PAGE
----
JP Morgan: Kindle Fire is 'noise,' won't compete with Apple's iPad 2Amazon's new Kindle Fire won't compete with Apple's iPad 2, and isn't even a lock to become the second-most-popular tablet on the market, one Wall Street analyst believes.
In a note issued to investors on Wednesday, Mark Moskowitz with J.P. Morgan said any claims that the Amazon will become the world's No. 2 tablet-maker are simply "noise." He said he's "not impressed" with the Kindle Fire, which was unveiled with a $199 price point on Wednesday.
Moskowitz said that he still doesn't see a major competitor to Apple's iPad in the tablet marketplace, as he feels Amazon's new color touchscreen tablet is a stepping stone "at best."
"Until we see how the Kindle Fire evolves, we are comfortable stating that the emergence of a major two tablet vendor remains elusive," the analyst wrote.
Moskowitz said he believes users have come to expect certain features in a tablet, and Amazon's device may not meet those expectations. He feels the Kindle Fire is more of a hybrid device than a true tablet.
"It is our view that for tablet vendors to win customers, a feature-rich, user-friendly tablet is a key requisite," he said.
The Amazon tablet has three main features that could win consumers: Amazon's proprietary user interface built around Android, content from Amazon Prime, and a low price point. However, Moskowitz said he doesn't feel that any of those are a game changers.
On the Fire's $199 price point, Moskowitz said it may attract early adopters, but he's wary of such momentum being sustained. He said the low price may in fact turn out to be a detriment in marketing the device to consumers.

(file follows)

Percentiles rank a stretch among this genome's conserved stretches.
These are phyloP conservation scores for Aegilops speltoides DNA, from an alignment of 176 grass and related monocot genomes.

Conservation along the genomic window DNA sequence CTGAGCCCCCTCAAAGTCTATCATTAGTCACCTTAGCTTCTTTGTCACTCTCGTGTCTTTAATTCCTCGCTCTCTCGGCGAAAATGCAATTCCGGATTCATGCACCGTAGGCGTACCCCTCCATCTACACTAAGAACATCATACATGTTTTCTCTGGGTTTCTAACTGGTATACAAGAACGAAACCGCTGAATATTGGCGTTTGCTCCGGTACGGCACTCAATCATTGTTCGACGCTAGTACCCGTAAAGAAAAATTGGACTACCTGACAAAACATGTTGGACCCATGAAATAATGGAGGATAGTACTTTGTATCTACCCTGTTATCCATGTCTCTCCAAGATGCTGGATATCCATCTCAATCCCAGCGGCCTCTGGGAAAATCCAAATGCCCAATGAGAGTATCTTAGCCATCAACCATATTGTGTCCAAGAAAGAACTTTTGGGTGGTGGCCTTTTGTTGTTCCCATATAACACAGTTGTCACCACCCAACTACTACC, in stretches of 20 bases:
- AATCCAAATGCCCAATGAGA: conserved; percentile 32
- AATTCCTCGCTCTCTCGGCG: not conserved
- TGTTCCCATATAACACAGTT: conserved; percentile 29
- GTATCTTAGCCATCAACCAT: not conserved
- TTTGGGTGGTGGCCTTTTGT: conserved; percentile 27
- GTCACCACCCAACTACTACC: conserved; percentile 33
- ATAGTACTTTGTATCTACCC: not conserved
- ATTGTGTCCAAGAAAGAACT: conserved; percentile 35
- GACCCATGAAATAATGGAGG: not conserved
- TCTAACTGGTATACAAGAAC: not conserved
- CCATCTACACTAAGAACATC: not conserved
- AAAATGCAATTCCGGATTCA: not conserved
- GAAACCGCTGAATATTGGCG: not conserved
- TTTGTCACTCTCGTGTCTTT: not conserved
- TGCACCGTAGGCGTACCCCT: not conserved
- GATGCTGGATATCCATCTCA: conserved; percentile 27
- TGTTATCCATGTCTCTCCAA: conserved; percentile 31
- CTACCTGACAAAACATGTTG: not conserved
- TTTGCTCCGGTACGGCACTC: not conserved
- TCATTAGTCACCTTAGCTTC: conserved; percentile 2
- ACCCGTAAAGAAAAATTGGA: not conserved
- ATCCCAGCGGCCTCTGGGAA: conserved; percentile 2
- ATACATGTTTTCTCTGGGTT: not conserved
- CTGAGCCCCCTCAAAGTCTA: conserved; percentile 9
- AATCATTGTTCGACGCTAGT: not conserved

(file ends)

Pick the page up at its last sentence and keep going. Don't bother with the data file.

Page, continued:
"Kindle Fire's low price point speaks to how there is much lacking in the device," he said. "We argue that the price point is not going to afford most users a tablet-experience, which is a problem if Amazon wants to become a major tablet vendor."
The Kindle Fire's 7-inch screen, coupled with the absence of a camera, GPS and microphone, were listed as shortcomings when compared to similar devices such as the iPad. And because the device also lacks 3G connectivity, Moskowitz believes it could be a hybrid device leading the way for a more full-featured device.
Amazon is rumored to be working on a 10-inch tablet that will launch next year, as well as an 8.9-inch version with an "amazing form factor" for the second half of 2012. Reports have suggested Amazon is testing the market with the first Kindle Fire before potentially pursuing additional form factors next year.